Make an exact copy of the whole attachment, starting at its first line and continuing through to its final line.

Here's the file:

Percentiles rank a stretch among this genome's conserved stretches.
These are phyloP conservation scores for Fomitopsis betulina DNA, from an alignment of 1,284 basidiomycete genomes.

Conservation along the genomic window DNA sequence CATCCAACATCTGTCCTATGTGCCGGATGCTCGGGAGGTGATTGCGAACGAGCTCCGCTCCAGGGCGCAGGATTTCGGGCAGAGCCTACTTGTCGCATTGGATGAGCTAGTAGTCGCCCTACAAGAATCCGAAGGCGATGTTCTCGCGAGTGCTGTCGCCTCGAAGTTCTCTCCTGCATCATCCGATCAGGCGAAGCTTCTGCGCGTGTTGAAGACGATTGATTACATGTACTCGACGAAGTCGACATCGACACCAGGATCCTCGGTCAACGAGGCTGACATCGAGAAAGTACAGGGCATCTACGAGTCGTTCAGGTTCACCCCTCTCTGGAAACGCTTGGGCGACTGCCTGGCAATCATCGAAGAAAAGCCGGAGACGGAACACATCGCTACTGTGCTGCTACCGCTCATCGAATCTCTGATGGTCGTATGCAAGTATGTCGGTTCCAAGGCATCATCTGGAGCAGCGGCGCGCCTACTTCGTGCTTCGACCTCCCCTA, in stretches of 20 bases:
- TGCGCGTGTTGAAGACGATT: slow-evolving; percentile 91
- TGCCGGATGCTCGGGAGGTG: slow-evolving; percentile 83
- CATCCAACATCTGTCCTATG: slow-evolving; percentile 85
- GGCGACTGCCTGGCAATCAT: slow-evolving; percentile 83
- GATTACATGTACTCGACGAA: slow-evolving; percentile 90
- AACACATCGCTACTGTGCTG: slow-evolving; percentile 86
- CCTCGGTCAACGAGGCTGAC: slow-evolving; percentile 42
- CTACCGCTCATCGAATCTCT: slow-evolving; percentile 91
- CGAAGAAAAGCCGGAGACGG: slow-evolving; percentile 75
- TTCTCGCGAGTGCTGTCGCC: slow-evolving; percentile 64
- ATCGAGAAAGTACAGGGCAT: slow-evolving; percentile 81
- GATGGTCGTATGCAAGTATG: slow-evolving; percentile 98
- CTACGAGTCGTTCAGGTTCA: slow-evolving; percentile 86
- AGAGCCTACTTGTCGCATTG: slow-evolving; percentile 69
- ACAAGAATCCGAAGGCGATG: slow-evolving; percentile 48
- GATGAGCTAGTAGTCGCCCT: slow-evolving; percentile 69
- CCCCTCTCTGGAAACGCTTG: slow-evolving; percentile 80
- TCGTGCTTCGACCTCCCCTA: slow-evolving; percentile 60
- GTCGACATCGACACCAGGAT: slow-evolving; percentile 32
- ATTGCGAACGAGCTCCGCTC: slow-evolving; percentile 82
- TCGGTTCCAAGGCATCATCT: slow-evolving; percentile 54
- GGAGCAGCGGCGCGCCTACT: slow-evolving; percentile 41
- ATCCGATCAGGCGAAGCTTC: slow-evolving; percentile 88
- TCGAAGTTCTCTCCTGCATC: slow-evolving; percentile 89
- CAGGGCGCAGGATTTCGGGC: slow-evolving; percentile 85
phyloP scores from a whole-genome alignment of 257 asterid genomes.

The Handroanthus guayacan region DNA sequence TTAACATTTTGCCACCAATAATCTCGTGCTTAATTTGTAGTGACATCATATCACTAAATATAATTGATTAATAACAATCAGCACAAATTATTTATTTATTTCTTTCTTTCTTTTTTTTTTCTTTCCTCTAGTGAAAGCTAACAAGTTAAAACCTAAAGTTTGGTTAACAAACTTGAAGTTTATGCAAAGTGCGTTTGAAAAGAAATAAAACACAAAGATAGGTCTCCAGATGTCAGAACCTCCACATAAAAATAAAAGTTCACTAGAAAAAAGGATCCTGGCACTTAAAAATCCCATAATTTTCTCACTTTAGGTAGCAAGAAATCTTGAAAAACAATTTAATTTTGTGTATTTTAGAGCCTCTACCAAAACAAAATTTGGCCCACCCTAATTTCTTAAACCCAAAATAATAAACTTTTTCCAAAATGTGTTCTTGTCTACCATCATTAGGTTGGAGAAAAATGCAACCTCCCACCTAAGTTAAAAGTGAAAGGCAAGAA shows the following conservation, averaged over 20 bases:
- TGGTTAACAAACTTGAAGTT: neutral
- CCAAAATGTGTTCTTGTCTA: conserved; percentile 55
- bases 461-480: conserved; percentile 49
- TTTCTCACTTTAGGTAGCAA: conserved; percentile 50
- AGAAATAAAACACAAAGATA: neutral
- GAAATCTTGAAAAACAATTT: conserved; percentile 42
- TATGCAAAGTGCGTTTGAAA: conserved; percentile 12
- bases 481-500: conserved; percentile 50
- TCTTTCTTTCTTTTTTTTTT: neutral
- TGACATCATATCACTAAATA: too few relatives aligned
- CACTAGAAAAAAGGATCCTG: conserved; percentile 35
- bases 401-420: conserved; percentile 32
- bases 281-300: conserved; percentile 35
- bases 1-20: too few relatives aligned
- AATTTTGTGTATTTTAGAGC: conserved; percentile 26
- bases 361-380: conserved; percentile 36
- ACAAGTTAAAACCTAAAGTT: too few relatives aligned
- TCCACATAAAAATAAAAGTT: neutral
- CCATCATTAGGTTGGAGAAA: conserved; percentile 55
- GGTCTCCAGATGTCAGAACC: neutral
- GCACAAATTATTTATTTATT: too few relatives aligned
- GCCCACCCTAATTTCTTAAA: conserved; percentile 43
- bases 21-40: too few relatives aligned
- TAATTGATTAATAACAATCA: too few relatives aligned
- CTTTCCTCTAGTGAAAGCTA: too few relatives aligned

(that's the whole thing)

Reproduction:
Percentiles rank a stretch among this genome's conserved stretches.
These are phyloP conservation scores for Fomitopsis betulina DNA, from an alignment of 1,284 basidiomycete genomes.

Conservation along the genomic window DNA sequence CATCCAACATCTGTCCTATGTGCCGGATGCTCGGGAGGTGATTGCGAACGAGCTCCGCTCCAGGGCGCAGGATTTCGGGCAGAGCCTACTTGTCGCATTGGATGAGCTAGTAGTCGCCCTACAAGAATCCGAAGGCGATGTTCTCGCGAGTGCTGTCGCCTCGAAGTTCTCTCCTGCATCATCCGATCAGGCGAAGCTTCTGCGCGTGTTGAAGACGATTGATTACATGTACTCGACGAAGTCGACATCGACACCAGGATCCTCGGTCAACGAGGCTGACATCGAGAAAGTACAGGGCATCTACGAGTCGTTCAGGTTCACCCCTCTCTGGAAACGCTTGGGCGACTGCCTGGCAATCATCGAAGAAAAGCCGGAGACGGAACACATCGCTACTGTGCTGCTACCGCTCATCGAATCTCTGATGGTCGTATGCAAGTATGTCGGTTCCAAGGCATCATCTGGAGCAGCGGCGCGCCTACTTCGTGCTTCGACCTCCCCTA, in stretches of 20 bases:
- TGCGCGTGTTGAAGACGATT: slow-evolving; percentile 91
- TGCCGGATGCTCGGGAGGTG: slow-evolving; percentile 83
- CATCCAACATCTGTCCTATG: slow-evolving; percentile 85
- GGCGACTGCCTGGCAATCAT: slow-evolving; percentile 83
- GATTACATGTACTCGACGAA: slow-evolving; percentile 90
- AACACATCGCTACTGTGCTG: slow-evolving; percentile 86
- CCTCGGTCAACGAGGCTGAC: slow-evolving; percentile 42
- CTACCGCTCATCGAATCTCT: slow-evolving; percentile 91
- CGAAGAAAAGCCGGAGACGG: slow-evolving; percentile 75
- TTCTCGCGAGTGCTGTCGCC: slow-evolving; percentile 64
- ATCGAGAAAGTACAGGGCAT: slow-evolving; percentile 81
- GATGGTCGTATGCAAGTATG: slow-evolving; percentile 98
- CTACGAGTCGTTCAGGTTCA: slow-evolving; percentile 86
- AGAGCCTACTTGTCGCATTG: slow-evolving; percentile 69
- ACAAGAATCCGAAGGCGATG: slow-evolving; percentile 48
- GATGAGCTAGTAGTCGCCCT: slow-evolving; percentile 69
- CCCCTCTCTGGAAACGCTTG: slow-evolving; percentile 80
- TCGTGCTTCGACCTCCCCTA: slow-evolving; percentile 60
- GTCGACATCGACACCAGGAT: slow-evolving; percentile 32
- ATTGCGAACGAGCTCCGCTC: slow-evolving; percentile 82
- TCGGTTCCAAGGCATCATCT: slow-evolving; percentile 54
- GGAGCAGCGGCGCGCCTACT: slow-evolving; percentile 41
- ATCCGATCAGGCGAAGCTTC: slow-evolving; percentile 88
- TCGAAGTTCTCTCCTGCATC: slow-evolving; percentile 89
- CAGGGCGCAGGATTTCGGGC: slow-evolving; percentile 85
phyloP scores from a whole-genome alignment of 257 asterid genomes.

The Handroanthus guayacan region DNA sequence TTAACATTTTGCCACCAATAATCTCGTGCTTAATTTGTAGTGACATCATATCACTAAATATAATTGATTAATAACAATCAGCACAAATTATTTATTTATTTCTTTCTTTCTTTTTTTTTTCTTTCCTCTAGTGAAAGCTAACAAGTTAAAACCTAAAGTTTGGTTAACAAACTTGAAGTTTATGCAAAGTGCGTTTGAAAAGAAATAAAACACAAAGATAGGTCTCCAGATGTCAGAACCTCCACATAAAAATAAAAGTTCACTAGAAAAAAGGATCCTGGCACTTAAAAATCCCATAATTTTCTCACTTTAGGTAGCAAGAAATCTTGAAAAACAATTTAATTTTGTGTATTTTAGAGCCTCTACCAAAACAAAATTTGGCCCACCCTAATTTCTTAAACCCAAAATAATAAACTTTTTCCAAAATGTGTTCTTGTCTACCATCATTAGGTTGGAGAAAAATGCAACCTCCCACCTAAGTTAAAAGTGAAAGGCAAGAA shows the following conservation, averaged over 20 bases:
- TGGTTAACAAACTTGAAGTT: neutral
- CCAAAATGTGTTCTTGTCTA: conserved; percentile 55
- bases 461-480: conserved; percentile 49
- TTTCTCACTTTAGGTAGCAA: conserved; percentile 50
- AGAAATAAAACACAAAGATA: neutral
- GAAATCTTGAAAAACAATTT: conserved; percentile 42
- TATGCAAAGTGCGTTTGAAA: conserved; percentile 12
- bases 481-500: conserved; percentile 50
- TCTTTCTTTCTTTTTTTTTT: neutral
- TGACATCATATCACTAAATA: too few relatives aligned
- CACTAGAAAAAAGGATCCTG: conserved; percentile 35
- bases 401-420: conserved; percentile 32
- bases 281-300: conserved; percentile 35
- bases 1-20: too few relatives aligned
- AATTTTGTGTATTTTAGAGC: conserved; percentile 26
- bases 361-380: conserved; percentile 36
- ACAAGTTAAAACCTAAAGTT: too few relatives aligned
- TCCACATAAAAATAAAAGTT: neutral
- CCATCATTAGGTTGGAGAAA: conserved; percentile 55
- GGTCTCCAGATGTCAGAACC: neutral
- GCACAAATTATTTATTTATT: too few relatives aligned
- GCCCACCCTAATTTCTTAAA: conserved; percentile 43
- bases 21-40: too few relatives aligned
- TAATTGATTAATAACAATCA: too few relatives aligned
- CTTTCCTCTAGTGAAAGCTA: too few relatives aligned